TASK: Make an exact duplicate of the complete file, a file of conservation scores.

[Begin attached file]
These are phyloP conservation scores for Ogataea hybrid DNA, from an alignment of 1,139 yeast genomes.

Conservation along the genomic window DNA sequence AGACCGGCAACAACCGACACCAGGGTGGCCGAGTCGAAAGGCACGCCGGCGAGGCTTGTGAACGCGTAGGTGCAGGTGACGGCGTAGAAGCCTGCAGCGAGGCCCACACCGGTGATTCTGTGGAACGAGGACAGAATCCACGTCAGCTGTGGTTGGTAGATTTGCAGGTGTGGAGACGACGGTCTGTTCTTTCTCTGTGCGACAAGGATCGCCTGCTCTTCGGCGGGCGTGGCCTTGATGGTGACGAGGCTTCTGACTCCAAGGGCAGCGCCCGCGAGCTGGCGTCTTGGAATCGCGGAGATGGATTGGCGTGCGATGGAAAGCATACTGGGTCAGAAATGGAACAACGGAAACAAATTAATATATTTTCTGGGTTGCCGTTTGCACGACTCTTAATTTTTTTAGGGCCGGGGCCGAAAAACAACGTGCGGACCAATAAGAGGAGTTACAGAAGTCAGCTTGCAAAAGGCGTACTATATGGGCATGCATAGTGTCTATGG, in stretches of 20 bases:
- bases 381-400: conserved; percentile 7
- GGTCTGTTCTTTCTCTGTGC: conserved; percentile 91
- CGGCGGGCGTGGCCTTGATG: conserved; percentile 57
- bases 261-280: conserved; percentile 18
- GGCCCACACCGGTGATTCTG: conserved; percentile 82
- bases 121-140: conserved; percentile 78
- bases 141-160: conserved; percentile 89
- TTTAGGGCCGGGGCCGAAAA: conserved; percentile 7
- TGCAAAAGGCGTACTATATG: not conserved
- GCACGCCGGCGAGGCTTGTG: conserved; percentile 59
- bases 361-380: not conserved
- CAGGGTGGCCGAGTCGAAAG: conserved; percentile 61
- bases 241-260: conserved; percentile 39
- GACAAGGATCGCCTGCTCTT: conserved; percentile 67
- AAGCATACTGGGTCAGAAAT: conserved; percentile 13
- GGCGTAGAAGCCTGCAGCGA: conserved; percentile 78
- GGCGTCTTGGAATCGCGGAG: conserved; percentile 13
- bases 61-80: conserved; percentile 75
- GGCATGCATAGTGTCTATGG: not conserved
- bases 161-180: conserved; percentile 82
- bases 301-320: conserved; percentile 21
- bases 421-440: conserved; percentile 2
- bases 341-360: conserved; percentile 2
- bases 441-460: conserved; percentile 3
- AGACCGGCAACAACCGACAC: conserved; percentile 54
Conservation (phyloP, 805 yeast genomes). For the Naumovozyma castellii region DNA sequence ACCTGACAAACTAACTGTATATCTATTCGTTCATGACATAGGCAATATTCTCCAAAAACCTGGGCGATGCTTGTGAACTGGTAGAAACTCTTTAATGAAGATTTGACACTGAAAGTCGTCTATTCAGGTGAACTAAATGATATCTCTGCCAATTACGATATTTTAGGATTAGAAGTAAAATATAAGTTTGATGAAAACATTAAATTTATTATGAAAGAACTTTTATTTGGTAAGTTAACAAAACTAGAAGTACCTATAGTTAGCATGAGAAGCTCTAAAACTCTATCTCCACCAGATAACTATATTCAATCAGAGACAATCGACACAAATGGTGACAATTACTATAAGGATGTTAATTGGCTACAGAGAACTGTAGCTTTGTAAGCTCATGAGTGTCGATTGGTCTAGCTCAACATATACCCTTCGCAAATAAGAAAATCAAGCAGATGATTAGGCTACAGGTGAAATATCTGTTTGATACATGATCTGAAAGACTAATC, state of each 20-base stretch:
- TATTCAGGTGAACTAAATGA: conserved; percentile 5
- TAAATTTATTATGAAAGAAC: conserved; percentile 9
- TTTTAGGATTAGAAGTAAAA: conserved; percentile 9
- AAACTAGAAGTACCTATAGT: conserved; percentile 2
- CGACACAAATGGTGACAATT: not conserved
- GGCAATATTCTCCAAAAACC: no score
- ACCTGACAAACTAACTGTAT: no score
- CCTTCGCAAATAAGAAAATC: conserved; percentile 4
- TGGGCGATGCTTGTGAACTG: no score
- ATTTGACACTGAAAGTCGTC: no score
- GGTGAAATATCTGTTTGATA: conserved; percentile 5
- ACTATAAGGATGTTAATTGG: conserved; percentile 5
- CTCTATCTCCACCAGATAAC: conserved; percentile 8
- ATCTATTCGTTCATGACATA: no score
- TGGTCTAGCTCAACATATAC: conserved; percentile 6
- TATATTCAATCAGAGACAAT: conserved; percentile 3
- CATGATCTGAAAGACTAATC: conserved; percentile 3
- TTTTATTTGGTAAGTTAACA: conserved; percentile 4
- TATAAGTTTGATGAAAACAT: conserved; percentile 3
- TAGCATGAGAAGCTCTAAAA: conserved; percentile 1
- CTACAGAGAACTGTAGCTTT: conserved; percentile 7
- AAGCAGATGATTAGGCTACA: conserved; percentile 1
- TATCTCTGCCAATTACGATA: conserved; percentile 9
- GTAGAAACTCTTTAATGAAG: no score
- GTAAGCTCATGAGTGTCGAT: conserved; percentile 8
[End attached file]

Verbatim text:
These are phyloP conservation scores for Ogataea hybrid DNA, from an alignment of 1,139 yeast genomes.

Conservation along the genomic window DNA sequence AGACCGGCAACAACCGACACCAGGGTGGCCGAGTCGAAAGGCACGCCGGCGAGGCTTGTGAACGCGTAGGTGCAGGTGACGGCGTAGAAGCCTGCAGCGAGGCCCACACCGGTGATTCTGTGGAACGAGGACAGAATCCACGTCAGCTGTGGTTGGTAGATTTGCAGGTGTGGAGACGACGGTCTGTTCTTTCTCTGTGCGACAAGGATCGCCTGCTCTTCGGCGGGCGTGGCCTTGATGGTGACGAGGCTTCTGACTCCAAGGGCAGCGCCCGCGAGCTGGCGTCTTGGAATCGCGGAGATGGATTGGCGTGCGATGGAAAGCATACTGGGTCAGAAATGGAACAACGGAAACAAATTAATATATTTTCTGGGTTGCCGTTTGCACGACTCTTAATTTTTTTAGGGCCGGGGCCGAAAAACAACGTGCGGACCAATAAGAGGAGTTACAGAAGTCAGCTTGCAAAAGGCGTACTATATGGGCATGCATAGTGTCTATGG, in stretches of 20 bases:
- bases 381-400: conserved; percentile 7
- GGTCTGTTCTTTCTCTGTGC: conserved; percentile 91
- CGGCGGGCGTGGCCTTGATG: conserved; percentile 57
- bases 261-280: conserved; percentile 18
- GGCCCACACCGGTGATTCTG: conserved; percentile 82
- bases 121-140: conserved; percentile 78
- bases 141-160: conserved; percentile 89
- TTTAGGGCCGGGGCCGAAAA: conserved; percentile 7
- TGCAAAAGGCGTACTATATG: not conserved
- GCACGCCGGCGAGGCTTGTG: conserved; percentile 59
- bases 361-380: not conserved
- CAGGGTGGCCGAGTCGAAAG: conserved; percentile 61
- bases 241-260: conserved; percentile 39
- GACAAGGATCGCCTGCTCTT: conserved; percentile 67
- AAGCATACTGGGTCAGAAAT: conserved; percentile 13
- GGCGTAGAAGCCTGCAGCGA: conserved; percentile 78
- GGCGTCTTGGAATCGCGGAG: conserved; percentile 13
- bases 61-80: conserved; percentile 75
- GGCATGCATAGTGTCTATGG: not conserved
- bases 161-180: conserved; percentile 82
- bases 301-320: conserved; percentile 21
- bases 421-440: conserved; percentile 2
- bases 341-360: conserved; percentile 2
- bases 441-460: conserved; percentile 3
- AGACCGGCAACAACCGACAC: conserved; percentile 54
Conservation (phyloP, 805 yeast genomes). For the Naumovozyma castellii region DNA sequence ACCTGACAAACTAACTGTATATCTATTCGTTCATGACATAGGCAATATTCTCCAAAAACCTGGGCGATGCTTGTGAACTGGTAGAAACTCTTTAATGAAGATTTGACACTGAAAGTCGTCTATTCAGGTGAACTAAATGATATCTCTGCCAATTACGATATTTTAGGATTAGAAGTAAAATATAAGTTTGATGAAAACATTAAATTTATTATGAAAGAACTTTTATTTGGTAAGTTAACAAAACTAGAAGTACCTATAGTTAGCATGAGAAGCTCTAAAACTCTATCTCCACCAGATAACTATATTCAATCAGAGACAATCGACACAAATGGTGACAATTACTATAAGGATGTTAATTGGCTACAGAGAACTGTAGCTTTGTAAGCTCATGAGTGTCGATTGGTCTAGCTCAACATATACCCTTCGCAAATAAGAAAATCAAGCAGATGATTAGGCTACAGGTGAAATATCTGTTTGATACATGATCTGAAAGACTAATC, state of each 20-base stretch:
- TATTCAGGTGAACTAAATGA: conserved; percentile 5
- TAAATTTATTATGAAAGAAC: conserved; percentile 9
- TTTTAGGATTAGAAGTAAAA: conserved; percentile 9
- AAACTAGAAGTACCTATAGT: conserved; percentile 2
- CGACACAAATGGTGACAATT: not conserved
- GGCAATATTCTCCAAAAACC: no score
- ACCTGACAAACTAACTGTAT: no score
- CCTTCGCAAATAAGAAAATC: conserved; percentile 4
- TGGGCGATGCTTGTGAACTG: no score
- ATTTGACACTGAAAGTCGTC: no score
- GGTGAAATATCTGTTTGATA: conserved; percentile 5
- ACTATAAGGATGTTAATTGG: conserved; percentile 5
- CTCTATCTCCACCAGATAAC: conserved; percentile 8
- ATCTATTCGTTCATGACATA: no score
- TGGTCTAGCTCAACATATAC: conserved; percentile 6
- TATATTCAATCAGAGACAAT: conserved; percentile 3
- CATGATCTGAAAGACTAATC: conserved; percentile 3
- TTTTATTTGGTAAGTTAACA: conserved; percentile 4
- TATAAGTTTGATGAAAACAT: conserved; percentile 3
- TAGCATGAGAAGCTCTAAAA: conserved; percentile 1
- CTACAGAGAACTGTAGCTTT: conserved; percentile 7
- AAGCAGATGATTAGGCTACA: conserved; percentile 1
- TATCTCTGCCAATTACGATA: conserved; percentile 9
- GTAGAAACTCTTTAATGAAG: no score
- GTAAGCTCATGAGTGTCGAT: conserved; percentile 8